Ex-New York Yankee center fielder Bernie Williams was in attendance for the Yankees Spring Training opener Wednesday against the Pittsburgh Pirates.
Among the things reporters asked Williams was whether or not the now acknowledged Steroid Era would actually help his Hall of Fame chances. That since Bernie, of course, played "clean."
Williams, a five-time All-Star who won four Gold Gloves, a batting title and four World Series rings, says he realizes that his numbers aren't as overwhelming as those of some others from his era - he hit .297 with 287 home runs and 1,257 RBI. The question remains: Will history - and Hall of Fame voters - view his career more favorably now that so many other players have been busted for using performance-enhancing drugs?
"How is it going to affect people that had sort of normal numbers?" Williams said yesterday at Yankees camp. "I don't look at my career differently. My career is what it is. I have the satisfaction of saying that I played through a lot of pain, through a lot of injuries, and I never did anything like that. That's probably reflected in my numbers.
"At the end of the day, it's a very complicated issue," Williams continued. "Who knows who did what and who can prove whatever? You just have to look at yourself in the mirror and say, 'Did you do it the right way?' I had a great time playing this game and I have no regrets."
Sorry, folks. I know this will tick some of you off. But, Bernie is not a Hall of Famer. Very good player, yes. Very important cog during a great era of Yankee baseball, yes. An incredibly popular player and a class act, yes.
Hall of Famer? No. This is my problem with the way many seem to view the Hall of Fame these days. It is meant for the best of the best -- players who dominated their position during the era in which they played. Bernie was very good, but he never did that. And that place is Cooperstown is not called the Hall of Very Good.
- The Yankees face the Phillies today in Spring Training Game 2, with CC Sabathia starting against Roy Halladay. Today means nothing, of course, but Philadelphia Manager Charlie Manuel and his team are already calling out the Yankees.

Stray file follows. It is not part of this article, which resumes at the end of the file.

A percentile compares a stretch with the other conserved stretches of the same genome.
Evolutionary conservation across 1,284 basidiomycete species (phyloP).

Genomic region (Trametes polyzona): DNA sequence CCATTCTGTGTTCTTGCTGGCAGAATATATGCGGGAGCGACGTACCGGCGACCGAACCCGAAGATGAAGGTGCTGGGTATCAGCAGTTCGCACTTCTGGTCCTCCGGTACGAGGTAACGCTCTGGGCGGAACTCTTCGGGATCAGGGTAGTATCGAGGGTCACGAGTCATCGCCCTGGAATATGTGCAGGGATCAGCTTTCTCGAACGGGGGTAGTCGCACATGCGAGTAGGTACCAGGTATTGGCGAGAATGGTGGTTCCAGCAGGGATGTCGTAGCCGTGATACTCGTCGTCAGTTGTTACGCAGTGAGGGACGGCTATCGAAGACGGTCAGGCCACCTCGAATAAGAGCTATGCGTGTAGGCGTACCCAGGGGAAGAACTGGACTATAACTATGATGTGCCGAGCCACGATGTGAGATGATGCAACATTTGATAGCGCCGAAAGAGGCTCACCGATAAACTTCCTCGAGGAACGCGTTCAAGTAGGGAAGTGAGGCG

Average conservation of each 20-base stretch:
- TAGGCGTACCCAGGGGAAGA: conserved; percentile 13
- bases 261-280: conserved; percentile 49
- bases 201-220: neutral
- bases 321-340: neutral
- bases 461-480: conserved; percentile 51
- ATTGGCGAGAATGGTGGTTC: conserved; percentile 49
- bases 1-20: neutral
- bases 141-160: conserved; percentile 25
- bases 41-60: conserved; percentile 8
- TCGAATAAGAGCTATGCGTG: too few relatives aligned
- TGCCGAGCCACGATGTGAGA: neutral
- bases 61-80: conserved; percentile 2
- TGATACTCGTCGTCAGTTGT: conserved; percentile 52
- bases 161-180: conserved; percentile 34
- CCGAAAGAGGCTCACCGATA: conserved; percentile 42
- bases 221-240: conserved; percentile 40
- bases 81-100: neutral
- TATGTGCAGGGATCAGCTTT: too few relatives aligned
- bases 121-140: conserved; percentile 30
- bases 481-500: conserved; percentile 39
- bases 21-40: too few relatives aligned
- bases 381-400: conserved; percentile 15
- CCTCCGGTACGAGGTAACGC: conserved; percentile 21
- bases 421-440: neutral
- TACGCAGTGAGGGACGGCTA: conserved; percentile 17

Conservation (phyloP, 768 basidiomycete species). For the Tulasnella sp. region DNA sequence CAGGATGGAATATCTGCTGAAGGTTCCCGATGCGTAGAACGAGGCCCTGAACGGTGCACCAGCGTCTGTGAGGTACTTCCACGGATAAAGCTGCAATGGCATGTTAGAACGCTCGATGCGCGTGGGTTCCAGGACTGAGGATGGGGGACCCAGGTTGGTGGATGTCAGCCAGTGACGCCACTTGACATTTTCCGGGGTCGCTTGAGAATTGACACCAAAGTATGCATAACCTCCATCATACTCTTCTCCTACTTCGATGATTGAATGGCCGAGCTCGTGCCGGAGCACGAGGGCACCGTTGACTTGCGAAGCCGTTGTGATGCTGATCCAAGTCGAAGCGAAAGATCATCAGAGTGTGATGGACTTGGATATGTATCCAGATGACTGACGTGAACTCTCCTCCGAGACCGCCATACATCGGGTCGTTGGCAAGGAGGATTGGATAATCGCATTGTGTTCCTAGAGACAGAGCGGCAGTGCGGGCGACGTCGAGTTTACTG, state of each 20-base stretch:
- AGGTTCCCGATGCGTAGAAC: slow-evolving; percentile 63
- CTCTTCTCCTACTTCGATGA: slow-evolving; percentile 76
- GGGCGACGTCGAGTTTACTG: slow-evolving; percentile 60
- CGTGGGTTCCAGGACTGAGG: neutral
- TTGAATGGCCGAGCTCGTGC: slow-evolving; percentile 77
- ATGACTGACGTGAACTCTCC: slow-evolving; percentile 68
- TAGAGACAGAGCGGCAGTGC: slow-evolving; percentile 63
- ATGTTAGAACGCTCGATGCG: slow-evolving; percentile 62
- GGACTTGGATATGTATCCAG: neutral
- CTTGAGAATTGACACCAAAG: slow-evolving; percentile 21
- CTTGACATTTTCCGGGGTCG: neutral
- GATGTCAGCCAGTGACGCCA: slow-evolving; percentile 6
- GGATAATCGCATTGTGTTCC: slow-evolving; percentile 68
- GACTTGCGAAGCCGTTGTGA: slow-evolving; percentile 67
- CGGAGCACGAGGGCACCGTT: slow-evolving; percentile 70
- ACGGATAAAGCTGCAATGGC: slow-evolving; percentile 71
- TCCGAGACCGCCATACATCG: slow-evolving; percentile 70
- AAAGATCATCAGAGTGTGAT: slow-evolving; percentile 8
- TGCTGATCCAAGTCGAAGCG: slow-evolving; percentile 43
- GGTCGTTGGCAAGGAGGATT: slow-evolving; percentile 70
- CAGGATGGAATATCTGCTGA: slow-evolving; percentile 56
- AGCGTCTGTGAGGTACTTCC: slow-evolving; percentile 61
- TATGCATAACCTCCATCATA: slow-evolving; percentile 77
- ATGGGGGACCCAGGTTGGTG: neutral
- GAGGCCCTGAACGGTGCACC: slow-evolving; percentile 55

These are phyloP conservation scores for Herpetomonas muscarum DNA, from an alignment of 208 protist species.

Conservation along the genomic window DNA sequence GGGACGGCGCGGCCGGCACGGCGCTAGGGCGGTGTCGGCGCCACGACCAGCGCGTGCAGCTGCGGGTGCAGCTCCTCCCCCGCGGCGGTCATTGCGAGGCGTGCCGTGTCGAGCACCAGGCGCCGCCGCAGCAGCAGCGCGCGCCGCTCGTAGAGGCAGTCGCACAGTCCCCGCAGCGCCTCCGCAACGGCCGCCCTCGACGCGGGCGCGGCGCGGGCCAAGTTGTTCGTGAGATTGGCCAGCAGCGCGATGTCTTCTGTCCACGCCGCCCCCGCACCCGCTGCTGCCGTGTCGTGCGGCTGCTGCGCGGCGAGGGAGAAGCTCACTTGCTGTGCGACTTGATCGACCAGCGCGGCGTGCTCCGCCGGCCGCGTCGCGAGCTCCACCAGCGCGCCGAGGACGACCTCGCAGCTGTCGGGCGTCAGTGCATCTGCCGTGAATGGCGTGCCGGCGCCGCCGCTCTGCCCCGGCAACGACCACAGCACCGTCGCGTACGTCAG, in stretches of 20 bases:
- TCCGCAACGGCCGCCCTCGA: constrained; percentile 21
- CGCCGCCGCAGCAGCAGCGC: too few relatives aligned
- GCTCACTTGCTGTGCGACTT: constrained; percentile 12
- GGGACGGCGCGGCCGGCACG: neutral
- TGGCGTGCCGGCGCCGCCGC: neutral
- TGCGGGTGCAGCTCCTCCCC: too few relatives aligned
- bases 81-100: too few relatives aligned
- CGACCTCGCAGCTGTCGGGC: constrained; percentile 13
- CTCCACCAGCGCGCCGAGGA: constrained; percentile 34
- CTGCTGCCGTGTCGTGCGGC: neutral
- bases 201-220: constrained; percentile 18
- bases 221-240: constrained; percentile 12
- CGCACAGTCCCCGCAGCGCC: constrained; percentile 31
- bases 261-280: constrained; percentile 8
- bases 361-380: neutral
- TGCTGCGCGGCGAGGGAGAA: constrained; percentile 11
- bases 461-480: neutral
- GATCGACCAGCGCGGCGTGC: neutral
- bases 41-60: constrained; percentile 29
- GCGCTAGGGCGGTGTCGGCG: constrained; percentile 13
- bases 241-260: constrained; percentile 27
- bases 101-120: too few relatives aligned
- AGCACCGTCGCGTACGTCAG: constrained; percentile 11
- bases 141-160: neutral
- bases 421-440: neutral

Manuel was even more clear about his ultimate desire for 2010. A visitor to his office suggested that a Phils-Seattle World Series - meaning a likely Game 1 duel of Halladay against castaway ace Cliff Lee - would be an entertaining matchup.
"Nah," Manuel said, with a quick and dismissive shake of his head. "I want the Yankees."
Underlying the manager's desire are the two central pursuits of the Phils' 2010 season.
The Phils hope to reclaim the championship the Yankees snatched from them last autumn. And, entering a later phase of their current run, they want to solidify their position among baseball's elite. The surest way to do that is to conquer the Yankees, a more storied opponent than any other.
"Whether you want to admit it or not, they're the New York Yankees, and that means something," Jayson Werth
Acknowledging the Yankee mystique does not mean bowing to it; for Werth and his teammates, it means wishing to eclipse it.
"One thing that I have always noticed about going to Yankee Stadium was, the pregame Jumbotron always showed excessive amounts of Yankee tributes," Werth said. "They really enjoy themselves, but they have a right. "I don't think there would be anything better than to reach the World Series again and to beat them. We were the defending champs, and they took it away." said. "The Yankees always have some sort of mystique."
- Chad Gaudin, Sergio Mitre and Alfredo Aceves all pitched well Tuesday.
- NoMaas has a nice interview with Brett Gardner.